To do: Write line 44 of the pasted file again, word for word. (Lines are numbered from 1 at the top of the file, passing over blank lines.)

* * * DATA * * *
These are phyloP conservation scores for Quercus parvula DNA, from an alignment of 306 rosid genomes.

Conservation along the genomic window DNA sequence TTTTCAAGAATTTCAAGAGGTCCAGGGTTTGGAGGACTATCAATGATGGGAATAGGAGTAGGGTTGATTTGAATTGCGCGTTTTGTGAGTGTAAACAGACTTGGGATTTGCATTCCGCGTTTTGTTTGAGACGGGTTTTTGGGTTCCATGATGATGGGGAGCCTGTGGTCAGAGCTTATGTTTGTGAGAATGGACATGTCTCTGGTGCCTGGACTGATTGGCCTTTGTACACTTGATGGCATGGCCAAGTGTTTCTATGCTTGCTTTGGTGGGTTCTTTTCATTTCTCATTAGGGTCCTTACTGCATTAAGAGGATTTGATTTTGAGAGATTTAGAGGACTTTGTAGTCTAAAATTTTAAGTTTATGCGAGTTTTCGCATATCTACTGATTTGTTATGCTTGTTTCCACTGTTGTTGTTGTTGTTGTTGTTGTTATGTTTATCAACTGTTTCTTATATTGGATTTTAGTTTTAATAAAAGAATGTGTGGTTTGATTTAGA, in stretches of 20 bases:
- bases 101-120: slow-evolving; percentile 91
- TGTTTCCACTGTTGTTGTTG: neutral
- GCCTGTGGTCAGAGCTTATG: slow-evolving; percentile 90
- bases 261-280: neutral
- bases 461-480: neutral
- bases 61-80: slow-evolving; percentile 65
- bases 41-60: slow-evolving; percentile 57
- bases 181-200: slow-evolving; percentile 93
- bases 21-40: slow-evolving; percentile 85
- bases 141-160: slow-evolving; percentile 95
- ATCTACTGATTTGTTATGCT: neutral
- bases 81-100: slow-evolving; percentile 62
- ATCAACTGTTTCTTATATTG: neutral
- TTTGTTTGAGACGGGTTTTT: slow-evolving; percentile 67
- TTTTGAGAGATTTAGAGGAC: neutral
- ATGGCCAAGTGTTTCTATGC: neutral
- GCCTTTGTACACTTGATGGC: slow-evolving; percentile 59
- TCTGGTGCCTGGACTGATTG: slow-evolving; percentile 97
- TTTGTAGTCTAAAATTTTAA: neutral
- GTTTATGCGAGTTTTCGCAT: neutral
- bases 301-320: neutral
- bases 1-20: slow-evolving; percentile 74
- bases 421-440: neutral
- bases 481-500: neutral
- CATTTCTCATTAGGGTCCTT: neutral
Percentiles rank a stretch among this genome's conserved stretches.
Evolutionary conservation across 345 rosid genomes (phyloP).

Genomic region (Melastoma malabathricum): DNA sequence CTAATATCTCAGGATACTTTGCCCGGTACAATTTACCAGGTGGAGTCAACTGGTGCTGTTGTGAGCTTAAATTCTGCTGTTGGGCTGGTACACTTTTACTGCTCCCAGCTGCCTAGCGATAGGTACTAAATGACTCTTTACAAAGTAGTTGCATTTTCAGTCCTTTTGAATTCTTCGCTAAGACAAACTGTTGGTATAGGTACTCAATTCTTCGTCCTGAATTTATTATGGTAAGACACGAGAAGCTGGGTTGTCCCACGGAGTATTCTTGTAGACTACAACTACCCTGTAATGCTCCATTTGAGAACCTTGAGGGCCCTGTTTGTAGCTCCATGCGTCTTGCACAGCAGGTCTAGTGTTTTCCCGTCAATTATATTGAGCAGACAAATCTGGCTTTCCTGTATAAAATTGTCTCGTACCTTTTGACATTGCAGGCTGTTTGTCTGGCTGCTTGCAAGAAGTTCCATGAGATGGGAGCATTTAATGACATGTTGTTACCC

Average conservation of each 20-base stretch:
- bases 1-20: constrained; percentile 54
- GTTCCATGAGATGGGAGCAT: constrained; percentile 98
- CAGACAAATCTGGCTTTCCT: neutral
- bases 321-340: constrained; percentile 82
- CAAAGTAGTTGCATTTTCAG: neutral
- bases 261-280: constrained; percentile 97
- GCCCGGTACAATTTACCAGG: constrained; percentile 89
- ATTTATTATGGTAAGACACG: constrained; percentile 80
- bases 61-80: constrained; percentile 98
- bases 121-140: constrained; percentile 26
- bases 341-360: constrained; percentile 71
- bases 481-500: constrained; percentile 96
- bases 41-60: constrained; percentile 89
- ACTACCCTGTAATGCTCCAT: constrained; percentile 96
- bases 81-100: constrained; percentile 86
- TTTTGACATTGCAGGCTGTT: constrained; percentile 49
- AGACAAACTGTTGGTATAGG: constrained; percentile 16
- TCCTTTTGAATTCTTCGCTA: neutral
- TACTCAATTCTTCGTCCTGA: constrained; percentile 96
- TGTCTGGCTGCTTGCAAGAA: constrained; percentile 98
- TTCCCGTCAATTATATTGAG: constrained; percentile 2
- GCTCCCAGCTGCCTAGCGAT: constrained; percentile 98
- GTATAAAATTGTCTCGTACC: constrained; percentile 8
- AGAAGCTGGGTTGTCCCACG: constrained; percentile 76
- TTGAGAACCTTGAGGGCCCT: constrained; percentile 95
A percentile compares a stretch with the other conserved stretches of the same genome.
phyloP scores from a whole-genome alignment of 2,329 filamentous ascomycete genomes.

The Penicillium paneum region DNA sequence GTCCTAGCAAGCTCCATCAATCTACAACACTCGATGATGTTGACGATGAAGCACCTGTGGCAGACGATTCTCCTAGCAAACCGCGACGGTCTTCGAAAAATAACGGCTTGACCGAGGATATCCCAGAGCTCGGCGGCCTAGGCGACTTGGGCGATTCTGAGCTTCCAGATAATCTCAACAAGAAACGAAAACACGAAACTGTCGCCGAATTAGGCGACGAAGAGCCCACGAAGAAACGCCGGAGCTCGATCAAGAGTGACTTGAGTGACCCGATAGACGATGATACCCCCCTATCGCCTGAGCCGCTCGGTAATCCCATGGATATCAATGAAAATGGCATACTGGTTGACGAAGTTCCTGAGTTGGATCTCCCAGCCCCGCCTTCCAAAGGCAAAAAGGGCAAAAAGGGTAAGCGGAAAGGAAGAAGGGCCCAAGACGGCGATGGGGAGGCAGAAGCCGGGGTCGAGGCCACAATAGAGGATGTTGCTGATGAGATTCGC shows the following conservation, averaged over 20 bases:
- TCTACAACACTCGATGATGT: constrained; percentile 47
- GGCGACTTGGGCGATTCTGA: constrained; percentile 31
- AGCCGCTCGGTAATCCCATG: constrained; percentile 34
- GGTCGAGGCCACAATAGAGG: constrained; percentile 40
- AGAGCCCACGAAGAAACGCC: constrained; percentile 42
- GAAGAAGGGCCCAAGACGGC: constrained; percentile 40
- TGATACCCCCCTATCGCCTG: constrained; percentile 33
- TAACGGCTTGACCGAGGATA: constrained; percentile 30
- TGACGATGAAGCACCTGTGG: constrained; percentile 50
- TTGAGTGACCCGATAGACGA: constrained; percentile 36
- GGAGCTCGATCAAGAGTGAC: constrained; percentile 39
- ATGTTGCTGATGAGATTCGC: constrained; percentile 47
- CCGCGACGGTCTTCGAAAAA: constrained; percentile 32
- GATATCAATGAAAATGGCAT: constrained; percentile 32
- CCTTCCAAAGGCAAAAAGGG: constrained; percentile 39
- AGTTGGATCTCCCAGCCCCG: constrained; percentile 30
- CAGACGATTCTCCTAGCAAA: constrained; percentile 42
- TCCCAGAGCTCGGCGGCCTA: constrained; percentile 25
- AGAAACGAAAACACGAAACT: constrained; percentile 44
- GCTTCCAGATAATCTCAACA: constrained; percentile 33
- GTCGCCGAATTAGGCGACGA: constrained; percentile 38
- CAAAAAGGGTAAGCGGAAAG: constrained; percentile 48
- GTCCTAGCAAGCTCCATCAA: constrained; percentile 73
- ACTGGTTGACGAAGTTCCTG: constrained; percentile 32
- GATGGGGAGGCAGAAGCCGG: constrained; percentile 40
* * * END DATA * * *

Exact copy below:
- bases 41-60: constrained; percentile 89